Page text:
Dove Salt Bowl

February 2017.

How do you bring joy to a mundane activity?

I designed a set of 3 identical salt bowls for the class Experimental Form. One of these objects we would keep, another we would give away, and the last was to be sold via auction through Pittsburgh's Contemporary Craft, an organization focused on "engaging the public in creative experiences through contemporary craft." 

Bird_1.jpg
bowl3_detail.jpg
Together.jpg

Background

I'm really drawn to how products can make people feel different emotions and I wanted to tap into that aspect of product design. How can I make someone feel joy and happiness through form and interaction? I wanted to design something that didn't disrupt a lifestyle, but enhanced a part of it, however mundane it may be.

I wanted to focus on making an object that would be a keepsake, inviting emotional attachment and providing joyful interactions. I imagined it sitting on a kitchen table, placed next to a steaming mug of coffee, while the user read the newspaper. I wanted this object to be a quiet centerpiece, not a trinket.

Part I: Ideation

At first, I drew out some of the initial ideas I had. I was trying to figure out what the most joyful and intriguing interaction and shape could be. I decided to make something practical, yet also decorative - a salt bowl. 

Part II: Refining, Iterating

I became attached to the idea of making a form reminiscent of an animal - more specifically, a bird. I modeled the bird off of a Eurasion dove, a bird that mates for life and is seen (and heard) all throughout North America and Europe.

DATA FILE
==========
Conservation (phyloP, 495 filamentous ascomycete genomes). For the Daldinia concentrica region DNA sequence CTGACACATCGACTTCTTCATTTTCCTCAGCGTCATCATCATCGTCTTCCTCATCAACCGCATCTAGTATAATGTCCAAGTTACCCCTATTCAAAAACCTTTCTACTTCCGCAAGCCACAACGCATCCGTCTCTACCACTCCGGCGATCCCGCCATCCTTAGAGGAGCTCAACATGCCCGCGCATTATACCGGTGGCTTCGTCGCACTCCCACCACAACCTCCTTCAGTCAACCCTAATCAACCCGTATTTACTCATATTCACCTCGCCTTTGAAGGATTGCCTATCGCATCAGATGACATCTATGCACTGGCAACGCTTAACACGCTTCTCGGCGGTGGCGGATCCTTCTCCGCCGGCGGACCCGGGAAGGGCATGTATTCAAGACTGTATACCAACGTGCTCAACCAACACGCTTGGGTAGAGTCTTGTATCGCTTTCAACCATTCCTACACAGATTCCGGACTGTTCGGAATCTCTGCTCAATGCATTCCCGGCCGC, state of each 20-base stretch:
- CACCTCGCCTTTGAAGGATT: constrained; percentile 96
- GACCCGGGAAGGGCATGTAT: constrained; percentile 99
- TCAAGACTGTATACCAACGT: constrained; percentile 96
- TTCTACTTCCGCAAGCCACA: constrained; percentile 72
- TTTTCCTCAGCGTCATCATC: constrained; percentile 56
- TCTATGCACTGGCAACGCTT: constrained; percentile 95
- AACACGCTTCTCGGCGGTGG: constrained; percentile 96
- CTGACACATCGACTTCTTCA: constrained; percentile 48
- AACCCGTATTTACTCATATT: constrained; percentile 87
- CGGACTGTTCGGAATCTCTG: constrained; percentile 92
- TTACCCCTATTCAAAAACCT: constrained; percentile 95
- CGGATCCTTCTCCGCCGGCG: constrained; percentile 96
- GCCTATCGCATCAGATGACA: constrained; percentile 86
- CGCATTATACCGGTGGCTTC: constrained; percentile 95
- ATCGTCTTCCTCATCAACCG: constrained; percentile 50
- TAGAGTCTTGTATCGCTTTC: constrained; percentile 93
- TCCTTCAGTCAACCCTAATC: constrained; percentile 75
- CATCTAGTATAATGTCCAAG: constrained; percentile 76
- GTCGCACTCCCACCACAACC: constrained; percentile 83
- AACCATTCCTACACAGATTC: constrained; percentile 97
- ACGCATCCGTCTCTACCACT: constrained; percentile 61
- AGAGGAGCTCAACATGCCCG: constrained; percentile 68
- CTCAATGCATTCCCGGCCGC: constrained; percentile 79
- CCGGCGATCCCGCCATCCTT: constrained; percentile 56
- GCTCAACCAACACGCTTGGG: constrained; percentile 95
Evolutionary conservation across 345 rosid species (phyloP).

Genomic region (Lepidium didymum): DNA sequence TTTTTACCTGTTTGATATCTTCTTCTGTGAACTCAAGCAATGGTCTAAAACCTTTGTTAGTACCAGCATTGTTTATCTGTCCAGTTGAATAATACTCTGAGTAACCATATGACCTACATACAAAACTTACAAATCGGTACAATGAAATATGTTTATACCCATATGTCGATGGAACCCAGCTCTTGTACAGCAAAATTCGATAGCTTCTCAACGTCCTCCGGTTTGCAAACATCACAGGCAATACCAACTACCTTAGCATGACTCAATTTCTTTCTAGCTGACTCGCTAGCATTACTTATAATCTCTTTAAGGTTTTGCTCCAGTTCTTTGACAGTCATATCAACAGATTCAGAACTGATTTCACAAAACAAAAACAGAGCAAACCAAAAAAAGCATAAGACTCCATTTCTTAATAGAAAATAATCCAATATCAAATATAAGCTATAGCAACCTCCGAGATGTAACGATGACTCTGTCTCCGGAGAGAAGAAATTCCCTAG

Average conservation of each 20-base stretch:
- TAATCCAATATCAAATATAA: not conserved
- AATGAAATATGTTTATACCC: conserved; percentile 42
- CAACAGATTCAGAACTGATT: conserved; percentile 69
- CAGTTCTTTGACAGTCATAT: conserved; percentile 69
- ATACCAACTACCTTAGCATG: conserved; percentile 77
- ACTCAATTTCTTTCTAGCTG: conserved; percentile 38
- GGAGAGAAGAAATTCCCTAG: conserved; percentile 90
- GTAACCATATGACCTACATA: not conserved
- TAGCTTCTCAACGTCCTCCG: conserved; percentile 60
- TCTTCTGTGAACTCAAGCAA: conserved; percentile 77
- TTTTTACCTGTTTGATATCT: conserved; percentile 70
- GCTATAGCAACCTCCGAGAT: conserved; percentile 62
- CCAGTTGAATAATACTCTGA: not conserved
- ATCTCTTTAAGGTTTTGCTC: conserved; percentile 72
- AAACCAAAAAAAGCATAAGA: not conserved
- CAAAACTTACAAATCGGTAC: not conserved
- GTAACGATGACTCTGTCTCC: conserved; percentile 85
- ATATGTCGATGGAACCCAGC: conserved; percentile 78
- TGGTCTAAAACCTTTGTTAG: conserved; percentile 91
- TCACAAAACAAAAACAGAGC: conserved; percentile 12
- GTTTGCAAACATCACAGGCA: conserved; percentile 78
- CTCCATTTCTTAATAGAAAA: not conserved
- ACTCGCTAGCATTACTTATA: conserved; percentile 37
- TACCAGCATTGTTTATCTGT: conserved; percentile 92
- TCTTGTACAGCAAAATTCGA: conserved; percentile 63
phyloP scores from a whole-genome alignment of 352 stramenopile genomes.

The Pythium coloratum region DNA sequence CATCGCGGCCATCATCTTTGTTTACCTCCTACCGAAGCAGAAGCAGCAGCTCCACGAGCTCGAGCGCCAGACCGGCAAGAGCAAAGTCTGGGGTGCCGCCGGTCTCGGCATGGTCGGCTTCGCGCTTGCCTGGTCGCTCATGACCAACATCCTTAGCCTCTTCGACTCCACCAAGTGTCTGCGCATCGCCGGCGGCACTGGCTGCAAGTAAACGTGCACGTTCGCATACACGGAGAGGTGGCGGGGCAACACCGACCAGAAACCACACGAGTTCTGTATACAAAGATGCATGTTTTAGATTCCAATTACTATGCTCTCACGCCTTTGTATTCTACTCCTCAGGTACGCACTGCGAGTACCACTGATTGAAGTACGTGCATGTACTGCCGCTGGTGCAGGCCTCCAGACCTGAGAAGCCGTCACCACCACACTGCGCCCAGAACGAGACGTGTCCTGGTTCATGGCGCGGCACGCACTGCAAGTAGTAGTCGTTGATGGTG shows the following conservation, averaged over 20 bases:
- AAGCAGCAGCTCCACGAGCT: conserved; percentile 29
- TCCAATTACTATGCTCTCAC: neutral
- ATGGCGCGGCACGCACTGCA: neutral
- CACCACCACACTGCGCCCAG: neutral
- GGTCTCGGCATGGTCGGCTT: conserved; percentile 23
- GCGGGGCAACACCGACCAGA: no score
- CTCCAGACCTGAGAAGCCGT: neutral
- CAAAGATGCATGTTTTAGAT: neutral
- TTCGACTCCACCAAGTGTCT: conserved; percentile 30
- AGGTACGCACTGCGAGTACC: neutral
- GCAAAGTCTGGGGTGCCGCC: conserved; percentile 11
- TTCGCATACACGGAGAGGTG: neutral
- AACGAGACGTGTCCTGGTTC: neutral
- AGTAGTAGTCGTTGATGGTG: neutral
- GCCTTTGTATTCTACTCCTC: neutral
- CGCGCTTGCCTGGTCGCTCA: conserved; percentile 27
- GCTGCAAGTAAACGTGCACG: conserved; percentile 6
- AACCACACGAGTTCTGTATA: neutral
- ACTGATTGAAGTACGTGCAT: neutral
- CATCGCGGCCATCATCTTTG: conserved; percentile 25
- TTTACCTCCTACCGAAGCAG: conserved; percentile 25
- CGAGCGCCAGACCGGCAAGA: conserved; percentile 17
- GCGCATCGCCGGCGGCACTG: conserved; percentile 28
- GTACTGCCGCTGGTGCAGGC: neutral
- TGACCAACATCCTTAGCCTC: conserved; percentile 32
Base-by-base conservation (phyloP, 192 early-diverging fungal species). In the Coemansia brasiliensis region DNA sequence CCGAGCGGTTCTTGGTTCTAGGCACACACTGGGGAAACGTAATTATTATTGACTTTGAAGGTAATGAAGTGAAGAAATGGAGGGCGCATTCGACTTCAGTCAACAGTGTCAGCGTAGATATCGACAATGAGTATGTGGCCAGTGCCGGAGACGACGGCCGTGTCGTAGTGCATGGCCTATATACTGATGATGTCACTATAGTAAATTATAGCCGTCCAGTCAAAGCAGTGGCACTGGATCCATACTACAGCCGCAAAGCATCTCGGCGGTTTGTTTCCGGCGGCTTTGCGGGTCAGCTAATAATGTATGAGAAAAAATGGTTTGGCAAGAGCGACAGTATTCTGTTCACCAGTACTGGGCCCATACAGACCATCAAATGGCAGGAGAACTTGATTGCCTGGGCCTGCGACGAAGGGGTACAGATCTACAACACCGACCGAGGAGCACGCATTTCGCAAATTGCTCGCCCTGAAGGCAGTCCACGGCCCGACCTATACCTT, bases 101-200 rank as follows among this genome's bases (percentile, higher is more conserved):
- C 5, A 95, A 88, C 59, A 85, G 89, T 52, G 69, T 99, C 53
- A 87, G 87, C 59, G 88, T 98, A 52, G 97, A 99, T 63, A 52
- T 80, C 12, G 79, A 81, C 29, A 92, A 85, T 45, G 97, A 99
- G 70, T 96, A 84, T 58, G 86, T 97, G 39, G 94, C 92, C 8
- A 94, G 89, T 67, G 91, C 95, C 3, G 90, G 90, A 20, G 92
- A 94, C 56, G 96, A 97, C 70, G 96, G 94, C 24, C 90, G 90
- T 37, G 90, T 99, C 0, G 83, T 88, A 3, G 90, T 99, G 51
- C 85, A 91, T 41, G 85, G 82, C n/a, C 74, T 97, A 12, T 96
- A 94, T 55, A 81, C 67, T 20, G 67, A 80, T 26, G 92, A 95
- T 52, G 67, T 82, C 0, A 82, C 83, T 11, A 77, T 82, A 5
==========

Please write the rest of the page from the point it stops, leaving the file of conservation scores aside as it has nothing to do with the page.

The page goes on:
As for the functional aspect, I wanted the bird to act as if it were "nesting" upon the salt. The bird would act as a tool for removing an appropriate amount of salt from its nest. I sketched out some ideas and modeled them out of clay to better see how the sketches would take shape.

Part III: Further Refinement

I refined my bird model further through drawings and analysis of the clay forms I made, as well as focusing on how I wanted the nest beneath the bird to look and feel. I made another prototype of my model using grey foam to better get a sense of scale and form.

Part IV: Wood Modeling

I continued to refine my form, but figured it would be best if I transferred the form to the material I would be using: wood. I knew I wanted to use walnut for my final model, but opted for a cheaper wood to make sure I knew my bird could properly translate from foam and sketches to the actual material.

Part V: Final Refinements

The last step in my process of making this bird become reality was further sketching of the form to make sure I had resolved its form to the best of my abilities. I sketches the top and side orthographic to ensure that I could best translate my idea to the walnut piece.

 

Reflection

I was extremely pleased with how this project turned out. I think this project was one of the rare times when what you envisioned ends up looking exactly like what you create. I wanted to create something really visually and interactionally pleasing - something people want to eat up with their eyes and can't help but touch, yet still makes them stop and smile. I hope that whomever receives one of this trio feels the same emotions I felt with respect to the form. Maybe they won't even use it, but I truly hope that they appreciate it.